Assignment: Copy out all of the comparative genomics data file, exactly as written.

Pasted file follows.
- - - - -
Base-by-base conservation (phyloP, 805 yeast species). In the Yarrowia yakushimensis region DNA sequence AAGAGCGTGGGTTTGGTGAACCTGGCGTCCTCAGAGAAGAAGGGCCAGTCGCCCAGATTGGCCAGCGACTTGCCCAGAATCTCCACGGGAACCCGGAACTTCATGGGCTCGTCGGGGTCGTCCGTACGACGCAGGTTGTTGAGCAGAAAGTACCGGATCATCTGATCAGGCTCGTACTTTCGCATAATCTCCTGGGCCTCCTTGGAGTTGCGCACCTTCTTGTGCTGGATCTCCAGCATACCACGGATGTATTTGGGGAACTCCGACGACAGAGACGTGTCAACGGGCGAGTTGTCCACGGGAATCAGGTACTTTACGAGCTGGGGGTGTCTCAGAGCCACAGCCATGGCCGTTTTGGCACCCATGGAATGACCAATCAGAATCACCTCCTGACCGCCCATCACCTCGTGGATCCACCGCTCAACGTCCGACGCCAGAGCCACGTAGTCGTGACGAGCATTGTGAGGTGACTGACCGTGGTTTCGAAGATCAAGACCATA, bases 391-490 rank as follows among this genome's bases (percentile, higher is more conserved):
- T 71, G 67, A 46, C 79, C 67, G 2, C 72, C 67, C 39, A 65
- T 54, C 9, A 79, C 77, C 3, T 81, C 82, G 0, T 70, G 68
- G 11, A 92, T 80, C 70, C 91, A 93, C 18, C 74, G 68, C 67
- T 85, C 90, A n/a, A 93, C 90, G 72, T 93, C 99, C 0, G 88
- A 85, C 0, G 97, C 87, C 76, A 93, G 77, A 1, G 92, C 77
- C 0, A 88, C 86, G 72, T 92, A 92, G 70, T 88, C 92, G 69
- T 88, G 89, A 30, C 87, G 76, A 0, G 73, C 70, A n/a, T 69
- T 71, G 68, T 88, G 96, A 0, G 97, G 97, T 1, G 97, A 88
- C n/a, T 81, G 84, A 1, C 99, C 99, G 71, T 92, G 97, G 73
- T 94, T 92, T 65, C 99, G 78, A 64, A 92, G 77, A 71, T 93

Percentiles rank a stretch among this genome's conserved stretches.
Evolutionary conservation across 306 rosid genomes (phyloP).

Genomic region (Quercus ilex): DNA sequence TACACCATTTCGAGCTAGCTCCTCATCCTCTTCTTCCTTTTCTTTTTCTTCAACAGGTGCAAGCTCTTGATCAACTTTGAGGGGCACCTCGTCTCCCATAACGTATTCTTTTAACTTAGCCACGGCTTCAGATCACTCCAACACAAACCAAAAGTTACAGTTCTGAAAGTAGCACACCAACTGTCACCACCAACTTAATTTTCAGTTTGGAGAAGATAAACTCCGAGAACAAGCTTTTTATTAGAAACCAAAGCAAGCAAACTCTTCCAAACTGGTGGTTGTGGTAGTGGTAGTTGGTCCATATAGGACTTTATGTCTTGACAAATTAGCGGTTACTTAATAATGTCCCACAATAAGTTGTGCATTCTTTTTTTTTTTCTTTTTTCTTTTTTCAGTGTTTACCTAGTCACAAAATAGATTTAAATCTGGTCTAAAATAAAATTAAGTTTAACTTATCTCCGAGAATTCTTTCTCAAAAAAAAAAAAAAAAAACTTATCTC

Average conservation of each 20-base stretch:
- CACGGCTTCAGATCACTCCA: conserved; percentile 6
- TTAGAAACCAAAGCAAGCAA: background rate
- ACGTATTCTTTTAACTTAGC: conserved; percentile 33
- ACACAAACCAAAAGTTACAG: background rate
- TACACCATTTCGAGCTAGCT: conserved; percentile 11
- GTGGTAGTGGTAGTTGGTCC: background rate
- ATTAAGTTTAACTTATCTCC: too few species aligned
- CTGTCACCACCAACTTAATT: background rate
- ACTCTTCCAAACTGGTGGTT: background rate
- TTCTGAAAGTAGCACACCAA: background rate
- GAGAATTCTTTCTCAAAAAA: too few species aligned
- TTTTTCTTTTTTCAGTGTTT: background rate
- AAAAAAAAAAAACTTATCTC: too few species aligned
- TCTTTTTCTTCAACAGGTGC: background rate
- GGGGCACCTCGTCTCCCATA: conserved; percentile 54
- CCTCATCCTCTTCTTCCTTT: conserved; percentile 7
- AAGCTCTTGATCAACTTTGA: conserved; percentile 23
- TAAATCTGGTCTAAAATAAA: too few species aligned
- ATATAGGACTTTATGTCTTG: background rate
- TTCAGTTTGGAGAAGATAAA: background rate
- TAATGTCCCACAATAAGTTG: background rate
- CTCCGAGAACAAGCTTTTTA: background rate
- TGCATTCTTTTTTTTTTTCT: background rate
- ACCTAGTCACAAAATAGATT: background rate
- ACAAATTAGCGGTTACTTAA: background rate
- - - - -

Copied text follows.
Base-by-base conservation (phyloP, 805 yeast species). In the Yarrowia yakushimensis region DNA sequence AAGAGCGTGGGTTTGGTGAACCTGGCGTCCTCAGAGAAGAAGGGCCAGTCGCCCAGATTGGCCAGCGACTTGCCCAGAATCTCCACGGGAACCCGGAACTTCATGGGCTCGTCGGGGTCGTCCGTACGACGCAGGTTGTTGAGCAGAAAGTACCGGATCATCTGATCAGGCTCGTACTTTCGCATAATCTCCTGGGCCTCCTTGGAGTTGCGCACCTTCTTGTGCTGGATCTCCAGCATACCACGGATGTATTTGGGGAACTCCGACGACAGAGACGTGTCAACGGGCGAGTTGTCCACGGGAATCAGGTACTTTACGAGCTGGGGGTGTCTCAGAGCCACAGCCATGGCCGTTTTGGCACCCATGGAATGACCAATCAGAATCACCTCCTGACCGCCCATCACCTCGTGGATCCACCGCTCAACGTCCGACGCCAGAGCCACGTAGTCGTGACGAGCATTGTGAGGTGACTGACCGTGGTTTCGAAGATCAAGACCATA, bases 391-490 rank as follows among this genome's bases (percentile, higher is more conserved):
- T 71, G 67, A 46, C 79, C 67, G 2, C 72, C 67, C 39, A 65
- T 54, C 9, A 79, C 77, C 3, T 81, C 82, G 0, T 70, G 68
- G 11, A 92, T 80, C 70, C 91, A 93, C 18, C 74, G 68, C 67
- T 85, C 90, A n/a, A 93, C 90, G 72, T 93, C 99, C 0, G 88
- A 85, C 0, G 97, C 87, C 76, A 93, G 77, A 1, G 92, C 77
- C 0, A 88, C 86, G 72, T 92, A 92, G 70, T 88, C 92, G 69
- T 88, G 89, A 30, C 87, G 76, A 0, G 73, C 70, A n/a, T 69
- T 71, G 68, T 88, G 96, A 0, G 97, G 97, T 1, G 97, A 88
- C n/a, T 81, G 84, A 1, C 99, C 99, G 71, T 92, G 97, G 73
- T 94, T 92, T 65, C 99, G 78, A 64, A 92, G 77, A 71, T 93

Percentiles rank a stretch among this genome's conserved stretches.
Evolutionary conservation across 306 rosid genomes (phyloP).

Genomic region (Quercus ilex): DNA sequence TACACCATTTCGAGCTAGCTCCTCATCCTCTTCTTCCTTTTCTTTTTCTTCAACAGGTGCAAGCTCTTGATCAACTTTGAGGGGCACCTCGTCTCCCATAACGTATTCTTTTAACTTAGCCACGGCTTCAGATCACTCCAACACAAACCAAAAGTTACAGTTCTGAAAGTAGCACACCAACTGTCACCACCAACTTAATTTTCAGTTTGGAGAAGATAAACTCCGAGAACAAGCTTTTTATTAGAAACCAAAGCAAGCAAACTCTTCCAAACTGGTGGTTGTGGTAGTGGTAGTTGGTCCATATAGGACTTTATGTCTTGACAAATTAGCGGTTACTTAATAATGTCCCACAATAAGTTGTGCATTCTTTTTTTTTTTCTTTTTTCTTTTTTCAGTGTTTACCTAGTCACAAAATAGATTTAAATCTGGTCTAAAATAAAATTAAGTTTAACTTATCTCCGAGAATTCTTTCTCAAAAAAAAAAAAAAAAAACTTATCTC

Average conservation of each 20-base stretch:
- CACGGCTTCAGATCACTCCA: conserved; percentile 6
- TTAGAAACCAAAGCAAGCAA: background rate
- ACGTATTCTTTTAACTTAGC: conserved; percentile 33
- ACACAAACCAAAAGTTACAG: background rate
- TACACCATTTCGAGCTAGCT: conserved; percentile 11
- GTGGTAGTGGTAGTTGGTCC: background rate
- ATTAAGTTTAACTTATCTCC: too few species aligned
- CTGTCACCACCAACTTAATT: background rate
- ACTCTTCCAAACTGGTGGTT: background rate
- TTCTGAAAGTAGCACACCAA: background rate
- GAGAATTCTTTCTCAAAAAA: too few species aligned
- TTTTTCTTTTTTCAGTGTTT: background rate
- AAAAAAAAAAAACTTATCTC: too few species aligned
- TCTTTTTCTTCAACAGGTGC: background rate
- GGGGCACCTCGTCTCCCATA: conserved; percentile 54
- CCTCATCCTCTTCTTCCTTT: conserved; percentile 7
- AAGCTCTTGATCAACTTTGA: conserved; percentile 23
- TAAATCTGGTCTAAAATAAA: too few species aligned
- ATATAGGACTTTATGTCTTG: background rate
- TTCAGTTTGGAGAAGATAAA: background rate
- TAATGTCCCACAATAAGTTG: background rate
- CTCCGAGAACAAGCTTTTTA: background rate
- TGCATTCTTTTTTTTTTTCT: background rate
- ACCTAGTCACAAAATAGATT: background rate
- ACAAATTAGCGGTTACTTAA: background rate